March 4, 2023 nkad3

Prime Rate Changes – Adjustable Rate Mortgage FAQ’s

Q: What happens to my mortgage payment when the prime rate changes?

A: If you have adjustable-rate mortgage, your payment will increase or decrease based on prime rate changes.

  • When you first get a mortgage, your payment will be based on the prime rate at the time of boarding.
  • When a prime rate change occurs, you will often be notified in writing by your financial institution of the new payment and the effective date of the change.
  • Not all institutions might inform you in writing. If not, it’s likely that changes in the payment will take effect on the 1st of the month immediately following the prime rate change announcement.


Q: What happens in the prime rate changes on the 1st of the month?

A: If the prime rate changes on the 1st of the month, you can expect your adjustable rate mortgage payment to reflect the change immediately on your next payment based on your payment frequency (i.e. weekly, bi-weekly, monthly, etc.).


Q: Will I be notified of changes to payments for my adjustable rate mortgage?

A: Yes. With most banks and institutions, changes will be notified in writing, by a customer service member, online banking, or customer portal (if applicable).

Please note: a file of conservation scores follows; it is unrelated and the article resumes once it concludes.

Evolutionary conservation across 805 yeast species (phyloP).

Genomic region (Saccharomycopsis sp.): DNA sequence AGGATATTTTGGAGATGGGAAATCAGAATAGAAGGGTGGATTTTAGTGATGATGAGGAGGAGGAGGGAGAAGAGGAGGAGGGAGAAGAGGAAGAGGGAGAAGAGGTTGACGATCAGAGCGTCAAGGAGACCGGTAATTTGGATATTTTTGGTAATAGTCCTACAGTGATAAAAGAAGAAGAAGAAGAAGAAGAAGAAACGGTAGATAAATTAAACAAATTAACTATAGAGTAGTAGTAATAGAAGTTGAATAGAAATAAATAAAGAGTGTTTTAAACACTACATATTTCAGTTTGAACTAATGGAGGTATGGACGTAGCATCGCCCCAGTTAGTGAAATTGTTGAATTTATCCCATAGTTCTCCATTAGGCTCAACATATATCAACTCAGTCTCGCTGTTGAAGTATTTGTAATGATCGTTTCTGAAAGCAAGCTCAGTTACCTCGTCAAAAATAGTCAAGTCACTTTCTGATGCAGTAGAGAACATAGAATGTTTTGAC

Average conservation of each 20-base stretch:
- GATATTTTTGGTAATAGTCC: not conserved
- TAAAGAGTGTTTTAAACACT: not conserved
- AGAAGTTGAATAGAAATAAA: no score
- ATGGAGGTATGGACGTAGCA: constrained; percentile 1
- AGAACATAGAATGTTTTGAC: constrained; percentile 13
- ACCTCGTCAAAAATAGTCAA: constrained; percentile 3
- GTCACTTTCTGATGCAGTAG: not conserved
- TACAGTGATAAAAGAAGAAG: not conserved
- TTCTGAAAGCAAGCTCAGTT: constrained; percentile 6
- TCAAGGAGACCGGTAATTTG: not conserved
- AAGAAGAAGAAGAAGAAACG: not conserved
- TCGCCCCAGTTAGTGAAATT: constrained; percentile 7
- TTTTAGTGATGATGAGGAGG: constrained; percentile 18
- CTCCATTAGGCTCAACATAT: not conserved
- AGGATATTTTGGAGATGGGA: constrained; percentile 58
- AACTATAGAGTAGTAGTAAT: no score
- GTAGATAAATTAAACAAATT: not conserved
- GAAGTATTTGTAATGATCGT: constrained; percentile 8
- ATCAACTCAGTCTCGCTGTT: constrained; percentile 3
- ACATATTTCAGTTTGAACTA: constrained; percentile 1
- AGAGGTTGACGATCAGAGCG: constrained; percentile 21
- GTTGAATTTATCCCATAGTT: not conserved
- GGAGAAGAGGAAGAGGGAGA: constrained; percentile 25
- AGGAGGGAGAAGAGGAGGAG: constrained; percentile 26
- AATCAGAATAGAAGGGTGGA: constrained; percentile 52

Q: I am concerned about future interest rate hikes. What are my options?

A: Most banks will offer convertibility options for their variable and adjustable rate mortgage holders. This means that you can convert to a fixed rate at any time throughout the term of your mortgage. The rules for this option are:

  • Your mortgage must be in good standing (up to date and paid as agreed).
  • You must convert to a fixed term equal to, or greater, than the adjustable rate mortgage term you have remaining (i.e. 3 years remaining in your original adjustable rate term means that you can choose only between a 3, 4, or 5-year fixed term).
  • Fixed rates offered at the time of converting will be at the bank’s current market rates. It is unlikely to receive promo rates that might apply to new purchases (or new business as the banks refer to it).

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